29 January 2016

#FitnessFriday Raw Milk and How To Make Ghee


I am lucky to be able to get raw milk from my neighbor's Brown Swiss cows.

Raw milk is much healthier than modern processed milk, and even my husband, who is lactose intolerant, can drink it without issue. I confess, neither one of us is a big milk drinker or cold cereal fan, so I find other uses for its many health benefits.

We do drink a lot of smoothies, so I make several quarts of homemade yogurt each week, making sure I don't overheat the milk, which destroys many of the digestive enzymes. You can read more about the raw milk health benefits here.

This week, I decided to make butter for ghee (a.k.a. clarified butter), a lovely and delicious oil useful for many European and ethnic dishes. You can buy ghee, but here's how I do it at home:

I love that we exchange reusable glass gallon jars with the farmer. Ecology first!


I scoop the cream (yes, cream on the top of the milk!) into a blender:



Then I run the blender on high, checking every few minutes to see what's happening, and soon the butterfat separates from the milk, looking like this. Depending on the time of year, the coagulated butter can be colored pale yellow to a deep golden tone. The fat content also depends on the point of lactation. These cows are at the end of a nursing cycle, and will soon be on "vacation" until the next time they are bred. Therefore, we get less cream with lower richness. And soon we won't get any!


I scoop the butter out of the blender with a slotted spoon, and rinse in ice water to get out as much leftover milk as possible. I'm especially careful about this if I'm going to use the butter for toast, as the leftover milk makes the butter go rancid very quickly. You can also add salt at this point, but I prefer the taste of unsalted butter. Added tip: Use the leftover butter from the spoon as a hand balm - it'll make your skin soft as a baby's!



To help keep the butter longer, and for a real cooking treat, make ghee. Over very low heat, melt down the butter, and continue heating until all the milk solids are crispy brown, and you can strain off the remaining oil. It will slightly solidify at room temperature and stay fresh for a long time - though it will probably only last a few days, it's so delicious.



One gallon of milk will yield only half of this very small container! Making this yourself shows what a precious commodity it is. Not only is the flavor very good, but it has a very high heat index making it ideal for very hot cooking. Click here to read about all the health benefits of ghee.

Next week, I'll share other uses for my locavore raw milk bounty. Some of the ideas might surprise you!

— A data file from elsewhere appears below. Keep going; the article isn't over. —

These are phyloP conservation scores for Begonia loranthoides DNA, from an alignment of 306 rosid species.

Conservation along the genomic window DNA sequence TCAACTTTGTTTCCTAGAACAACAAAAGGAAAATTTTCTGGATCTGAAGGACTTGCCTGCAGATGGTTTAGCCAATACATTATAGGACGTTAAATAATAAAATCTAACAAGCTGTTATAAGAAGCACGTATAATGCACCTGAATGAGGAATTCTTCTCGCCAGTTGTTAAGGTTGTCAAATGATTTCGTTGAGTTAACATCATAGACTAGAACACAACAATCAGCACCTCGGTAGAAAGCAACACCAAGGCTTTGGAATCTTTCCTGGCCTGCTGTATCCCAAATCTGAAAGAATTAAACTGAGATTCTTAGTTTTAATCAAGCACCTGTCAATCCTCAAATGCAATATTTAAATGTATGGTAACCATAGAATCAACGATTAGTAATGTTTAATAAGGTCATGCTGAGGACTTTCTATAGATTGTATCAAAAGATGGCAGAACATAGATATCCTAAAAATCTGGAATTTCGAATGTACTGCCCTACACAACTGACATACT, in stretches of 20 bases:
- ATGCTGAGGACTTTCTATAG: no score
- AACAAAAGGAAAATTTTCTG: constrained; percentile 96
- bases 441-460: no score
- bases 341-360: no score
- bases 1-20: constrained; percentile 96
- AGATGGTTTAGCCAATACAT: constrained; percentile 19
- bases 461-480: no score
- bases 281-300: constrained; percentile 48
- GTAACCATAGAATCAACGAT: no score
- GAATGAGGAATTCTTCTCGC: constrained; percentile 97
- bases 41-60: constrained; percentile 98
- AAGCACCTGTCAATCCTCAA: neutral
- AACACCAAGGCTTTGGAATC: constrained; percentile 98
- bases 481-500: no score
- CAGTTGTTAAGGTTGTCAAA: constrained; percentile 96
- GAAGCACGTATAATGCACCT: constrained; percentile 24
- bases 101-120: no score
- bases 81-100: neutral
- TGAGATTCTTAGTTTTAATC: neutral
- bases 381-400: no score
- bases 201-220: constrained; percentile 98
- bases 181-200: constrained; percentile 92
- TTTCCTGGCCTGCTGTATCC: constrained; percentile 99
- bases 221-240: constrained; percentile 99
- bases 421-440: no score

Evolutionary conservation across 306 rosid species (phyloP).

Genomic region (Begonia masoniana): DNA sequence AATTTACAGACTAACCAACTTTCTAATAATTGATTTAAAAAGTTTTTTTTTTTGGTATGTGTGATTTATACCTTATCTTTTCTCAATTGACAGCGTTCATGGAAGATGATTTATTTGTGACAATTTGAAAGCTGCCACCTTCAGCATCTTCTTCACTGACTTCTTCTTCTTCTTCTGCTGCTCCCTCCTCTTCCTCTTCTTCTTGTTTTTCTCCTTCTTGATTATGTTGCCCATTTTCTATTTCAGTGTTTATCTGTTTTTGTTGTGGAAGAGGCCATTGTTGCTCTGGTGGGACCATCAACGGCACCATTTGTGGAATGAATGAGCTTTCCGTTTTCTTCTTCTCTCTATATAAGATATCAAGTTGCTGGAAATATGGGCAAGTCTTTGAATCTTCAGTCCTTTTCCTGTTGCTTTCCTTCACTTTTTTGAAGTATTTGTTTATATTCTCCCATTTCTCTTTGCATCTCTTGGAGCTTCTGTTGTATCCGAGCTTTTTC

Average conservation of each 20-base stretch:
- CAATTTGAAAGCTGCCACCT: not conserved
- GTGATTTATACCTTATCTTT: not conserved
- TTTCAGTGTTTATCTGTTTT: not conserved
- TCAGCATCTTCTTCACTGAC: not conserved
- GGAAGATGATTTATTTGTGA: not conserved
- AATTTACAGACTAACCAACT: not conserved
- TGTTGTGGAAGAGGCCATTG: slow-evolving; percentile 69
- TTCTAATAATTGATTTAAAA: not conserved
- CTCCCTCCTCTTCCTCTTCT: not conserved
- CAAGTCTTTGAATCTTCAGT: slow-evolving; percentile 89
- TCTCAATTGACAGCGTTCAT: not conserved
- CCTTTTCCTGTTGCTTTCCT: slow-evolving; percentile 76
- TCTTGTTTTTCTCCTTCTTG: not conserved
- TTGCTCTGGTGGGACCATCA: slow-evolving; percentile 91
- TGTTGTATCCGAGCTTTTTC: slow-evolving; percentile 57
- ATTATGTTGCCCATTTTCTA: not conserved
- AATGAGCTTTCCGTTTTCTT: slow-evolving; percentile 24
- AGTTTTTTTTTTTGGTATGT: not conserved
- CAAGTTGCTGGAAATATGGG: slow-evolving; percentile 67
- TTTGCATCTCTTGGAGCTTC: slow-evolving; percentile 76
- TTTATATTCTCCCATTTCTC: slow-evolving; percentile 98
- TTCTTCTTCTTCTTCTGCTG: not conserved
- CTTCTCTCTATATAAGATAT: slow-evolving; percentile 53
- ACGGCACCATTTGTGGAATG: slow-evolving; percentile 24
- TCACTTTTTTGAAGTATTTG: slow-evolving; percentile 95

18 January 2016

The Revision #MondayMotivation



In 1946, sportswriter Paul Gallico wrote, "It is only when you open your veins and bleed onto the page a little that you establish contact with your reader." 


For me, the bleeding comes with revising and editing. No matter how much we write, eventually all writers have to edit. This year, I actually have an almost-complete novel to work with thanks to National Novel Writing Month.


I also purchased Scrivener at a great discount because I achieved my NaNoWriMo goal. It's not an easy novel-formatting program. So I bought a Kindle Scrivener how-to, and checked out Scrivener for Dummies at the library. My goal is to have the novel, now residing in over 40 Word files, transferred to Scrivener by the end of the month. 


Pour yourself a glass of something strong and get to your editing. I'll join you. We can do this!

13 January 2016

#WednesdayWisdom

Clarabelle says, "Don't smash your computer screen because you are frustrated about Google Chrome not responding."

She is a wise kitty.


Is anyone else having this problem? How did you fix it?

11 January 2016

One Page at a Time #MondayMotivation



It's all about perspective. Don't let that endless road scare you. You take a long journey one step at a time, and you write a long book, one word at a time. One page of typing equals 250 words. That's all. If you type one little page a day for one year, friends, you have a book that is 365 pages long.

You can do this.

Start with one page. 

End with a book.

08 January 2016

Why I Walk #FridayFitness


I walk every day for two reasons.

1. To control pain

2. To settle my brain

I find that 3-5 miles at a pace of about one mile in fifteen minutes loosens up my joints enough to reduce most of the aching. When I don’t have that chronic pain, I can concentrate on other things. Like my writing.

Any author will tell you that one of the toughest aspects of writing fiction is too many ideas overlapping in a single story. That’s especially true when you’re writing thriller fiction in which parallel plots divert the readers’ attention from solving the real mystery. There are days when my brain is ready to explode.

That’s the second reason I take a long walk every day. It settles all those chaotic thoughts until they sift into some sort of logical pattern. Some ideas drift away entirely. Some cluster to the center. And at that center, MY center, is where the power and magic happen, whether in my novel or in my life.

You have to dive deeply to the core of your heart and soul. That takes focus and discipline. Walking is my way of getting both. Your method might be different, perhaps through yoga, meditation, hiking, swimming, boxing, or even some combination of physical activities. I encourage you to find the movement method that also allows you to develop a deep inner focus. It must be regular and sustained. This will change your creativity in powerfully good ways. For some of you, the results might be immediate. For others, it might take a while, but you will see positive change. 

Just try it. Start today. Wind, rain, or shine. Or even snow, like in my stretch of the middle.

Trust me on this.
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